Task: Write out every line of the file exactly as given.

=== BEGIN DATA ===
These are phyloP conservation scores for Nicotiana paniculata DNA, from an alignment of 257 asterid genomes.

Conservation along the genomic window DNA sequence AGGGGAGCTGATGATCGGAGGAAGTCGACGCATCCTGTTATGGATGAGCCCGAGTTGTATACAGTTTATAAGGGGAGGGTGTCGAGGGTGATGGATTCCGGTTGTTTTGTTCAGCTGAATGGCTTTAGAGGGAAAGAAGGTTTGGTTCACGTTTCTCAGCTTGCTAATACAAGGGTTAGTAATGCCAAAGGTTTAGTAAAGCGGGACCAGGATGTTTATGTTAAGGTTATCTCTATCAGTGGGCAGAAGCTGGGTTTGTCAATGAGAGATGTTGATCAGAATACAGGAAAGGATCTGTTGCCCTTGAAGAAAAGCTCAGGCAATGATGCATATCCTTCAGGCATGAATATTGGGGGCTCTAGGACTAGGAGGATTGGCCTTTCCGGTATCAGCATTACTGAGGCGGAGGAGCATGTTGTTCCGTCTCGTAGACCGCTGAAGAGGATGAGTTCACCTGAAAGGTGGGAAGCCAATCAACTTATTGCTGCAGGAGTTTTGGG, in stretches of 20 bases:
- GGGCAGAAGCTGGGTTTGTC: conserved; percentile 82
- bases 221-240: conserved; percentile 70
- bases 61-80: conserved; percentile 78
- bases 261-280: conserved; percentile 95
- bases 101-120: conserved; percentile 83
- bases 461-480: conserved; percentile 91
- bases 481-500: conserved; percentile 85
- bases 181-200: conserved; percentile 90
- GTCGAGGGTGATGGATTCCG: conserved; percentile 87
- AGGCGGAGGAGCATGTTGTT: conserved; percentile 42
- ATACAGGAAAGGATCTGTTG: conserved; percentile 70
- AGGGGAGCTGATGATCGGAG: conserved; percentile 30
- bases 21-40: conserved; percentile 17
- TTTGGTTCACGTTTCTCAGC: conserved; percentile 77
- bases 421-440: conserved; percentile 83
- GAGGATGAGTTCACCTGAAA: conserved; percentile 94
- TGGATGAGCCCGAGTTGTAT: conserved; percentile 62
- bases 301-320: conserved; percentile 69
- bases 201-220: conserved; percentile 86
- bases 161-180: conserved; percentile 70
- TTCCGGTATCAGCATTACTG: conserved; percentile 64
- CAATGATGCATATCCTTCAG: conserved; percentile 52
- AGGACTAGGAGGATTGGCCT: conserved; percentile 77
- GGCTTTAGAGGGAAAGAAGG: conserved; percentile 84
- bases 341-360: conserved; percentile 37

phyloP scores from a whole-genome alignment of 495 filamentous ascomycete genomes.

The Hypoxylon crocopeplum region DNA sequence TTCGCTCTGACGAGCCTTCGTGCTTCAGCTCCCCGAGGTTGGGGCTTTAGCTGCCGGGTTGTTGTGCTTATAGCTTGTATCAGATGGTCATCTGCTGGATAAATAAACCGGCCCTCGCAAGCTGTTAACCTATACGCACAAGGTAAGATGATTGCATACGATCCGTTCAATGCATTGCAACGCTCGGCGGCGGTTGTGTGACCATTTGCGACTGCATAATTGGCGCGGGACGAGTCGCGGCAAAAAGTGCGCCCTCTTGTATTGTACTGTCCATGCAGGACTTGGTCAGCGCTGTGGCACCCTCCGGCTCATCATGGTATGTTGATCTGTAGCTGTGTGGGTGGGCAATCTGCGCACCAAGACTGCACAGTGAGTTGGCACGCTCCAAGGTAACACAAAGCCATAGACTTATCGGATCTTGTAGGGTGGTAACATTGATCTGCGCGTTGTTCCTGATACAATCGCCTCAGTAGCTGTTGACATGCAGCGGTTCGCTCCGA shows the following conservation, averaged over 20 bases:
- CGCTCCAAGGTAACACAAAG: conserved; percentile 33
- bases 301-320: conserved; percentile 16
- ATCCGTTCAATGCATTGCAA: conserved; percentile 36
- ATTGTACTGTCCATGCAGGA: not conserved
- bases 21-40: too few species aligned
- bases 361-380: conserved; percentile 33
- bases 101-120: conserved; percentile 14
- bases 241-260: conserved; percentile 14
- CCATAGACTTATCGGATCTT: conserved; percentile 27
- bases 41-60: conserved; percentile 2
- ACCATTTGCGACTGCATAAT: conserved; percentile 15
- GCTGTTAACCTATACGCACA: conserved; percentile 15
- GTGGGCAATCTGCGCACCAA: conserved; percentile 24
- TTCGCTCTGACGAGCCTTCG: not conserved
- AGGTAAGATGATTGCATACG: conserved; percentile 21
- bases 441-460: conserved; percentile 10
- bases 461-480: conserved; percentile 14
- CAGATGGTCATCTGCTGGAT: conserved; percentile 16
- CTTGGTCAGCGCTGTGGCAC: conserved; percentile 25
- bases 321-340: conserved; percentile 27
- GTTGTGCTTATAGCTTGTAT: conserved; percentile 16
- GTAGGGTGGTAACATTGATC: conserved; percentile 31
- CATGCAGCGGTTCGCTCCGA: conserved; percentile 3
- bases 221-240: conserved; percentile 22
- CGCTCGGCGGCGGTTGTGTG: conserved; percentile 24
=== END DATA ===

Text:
These are phyloP conservation scores for Nicotiana paniculata DNA, from an alignment of 257 asterid genomes.

Conservation along the genomic window DNA sequence AGGGGAGCTGATGATCGGAGGAAGTCGACGCATCCTGTTATGGATGAGCCCGAGTTGTATACAGTTTATAAGGGGAGGGTGTCGAGGGTGATGGATTCCGGTTGTTTTGTTCAGCTGAATGGCTTTAGAGGGAAAGAAGGTTTGGTTCACGTTTCTCAGCTTGCTAATACAAGGGTTAGTAATGCCAAAGGTTTAGTAAAGCGGGACCAGGATGTTTATGTTAAGGTTATCTCTATCAGTGGGCAGAAGCTGGGTTTGTCAATGAGAGATGTTGATCAGAATACAGGAAAGGATCTGTTGCCCTTGAAGAAAAGCTCAGGCAATGATGCATATCCTTCAGGCATGAATATTGGGGGCTCTAGGACTAGGAGGATTGGCCTTTCCGGTATCAGCATTACTGAGGCGGAGGAGCATGTTGTTCCGTCTCGTAGACCGCTGAAGAGGATGAGTTCACCTGAAAGGTGGGAAGCCAATCAACTTATTGCTGCAGGAGTTTTGGG, in stretches of 20 bases:
- GGGCAGAAGCTGGGTTTGTC: conserved; percentile 82
- bases 221-240: conserved; percentile 70
- bases 61-80: conserved; percentile 78
- bases 261-280: conserved; percentile 95
- bases 101-120: conserved; percentile 83
- bases 461-480: conserved; percentile 91
- bases 481-500: conserved; percentile 85
- bases 181-200: conserved; percentile 90
- GTCGAGGGTGATGGATTCCG: conserved; percentile 87
- AGGCGGAGGAGCATGTTGTT: conserved; percentile 42
- ATACAGGAAAGGATCTGTTG: conserved; percentile 70
- AGGGGAGCTGATGATCGGAG: conserved; percentile 30
- bases 21-40: conserved; percentile 17
- TTTGGTTCACGTTTCTCAGC: conserved; percentile 77
- bases 421-440: conserved; percentile 83
- GAGGATGAGTTCACCTGAAA: conserved; percentile 94
- TGGATGAGCCCGAGTTGTAT: conserved; percentile 62
- bases 301-320: conserved; percentile 69
- bases 201-220: conserved; percentile 86
- bases 161-180: conserved; percentile 70
- TTCCGGTATCAGCATTACTG: conserved; percentile 64
- CAATGATGCATATCCTTCAG: conserved; percentile 52
- AGGACTAGGAGGATTGGCCT: conserved; percentile 77
- GGCTTTAGAGGGAAAGAAGG: conserved; percentile 84
- bases 341-360: conserved; percentile 37

phyloP scores from a whole-genome alignment of 495 filamentous ascomycete genomes.

The Hypoxylon crocopeplum region DNA sequence TTCGCTCTGACGAGCCTTCGTGCTTCAGCTCCCCGAGGTTGGGGCTTTAGCTGCCGGGTTGTTGTGCTTATAGCTTGTATCAGATGGTCATCTGCTGGATAAATAAACCGGCCCTCGCAAGCTGTTAACCTATACGCACAAGGTAAGATGATTGCATACGATCCGTTCAATGCATTGCAACGCTCGGCGGCGGTTGTGTGACCATTTGCGACTGCATAATTGGCGCGGGACGAGTCGCGGCAAAAAGTGCGCCCTCTTGTATTGTACTGTCCATGCAGGACTTGGTCAGCGCTGTGGCACCCTCCGGCTCATCATGGTATGTTGATCTGTAGCTGTGTGGGTGGGCAATCTGCGCACCAAGACTGCACAGTGAGTTGGCACGCTCCAAGGTAACACAAAGCCATAGACTTATCGGATCTTGTAGGGTGGTAACATTGATCTGCGCGTTGTTCCTGATACAATCGCCTCAGTAGCTGTTGACATGCAGCGGTTCGCTCCGA shows the following conservation, averaged over 20 bases:
- CGCTCCAAGGTAACACAAAG: conserved; percentile 33
- bases 301-320: conserved; percentile 16
- ATCCGTTCAATGCATTGCAA: conserved; percentile 36
- ATTGTACTGTCCATGCAGGA: not conserved
- bases 21-40: too few species aligned
- bases 361-380: conserved; percentile 33
- bases 101-120: conserved; percentile 14
- bases 241-260: conserved; percentile 14
- CCATAGACTTATCGGATCTT: conserved; percentile 27
- bases 41-60: conserved; percentile 2
- ACCATTTGCGACTGCATAAT: conserved; percentile 15
- GCTGTTAACCTATACGCACA: conserved; percentile 15
- GTGGGCAATCTGCGCACCAA: conserved; percentile 24
- TTCGCTCTGACGAGCCTTCG: not conserved
- AGGTAAGATGATTGCATACG: conserved; percentile 21
- bases 441-460: conserved; percentile 10
- bases 461-480: conserved; percentile 14
- CAGATGGTCATCTGCTGGAT: conserved; percentile 16
- CTTGGTCAGCGCTGTGGCAC: conserved; percentile 25
- bases 321-340: conserved; percentile 27
- GTTGTGCTTATAGCTTGTAT: conserved; percentile 16
- GTAGGGTGGTAACATTGATC: conserved; percentile 31
- CATGCAGCGGTTCGCTCCGA: conserved; percentile 3
- bases 221-240: conserved; percentile 22
- CGCTCGGCGGCGGTTGTGTG: conserved; percentile 24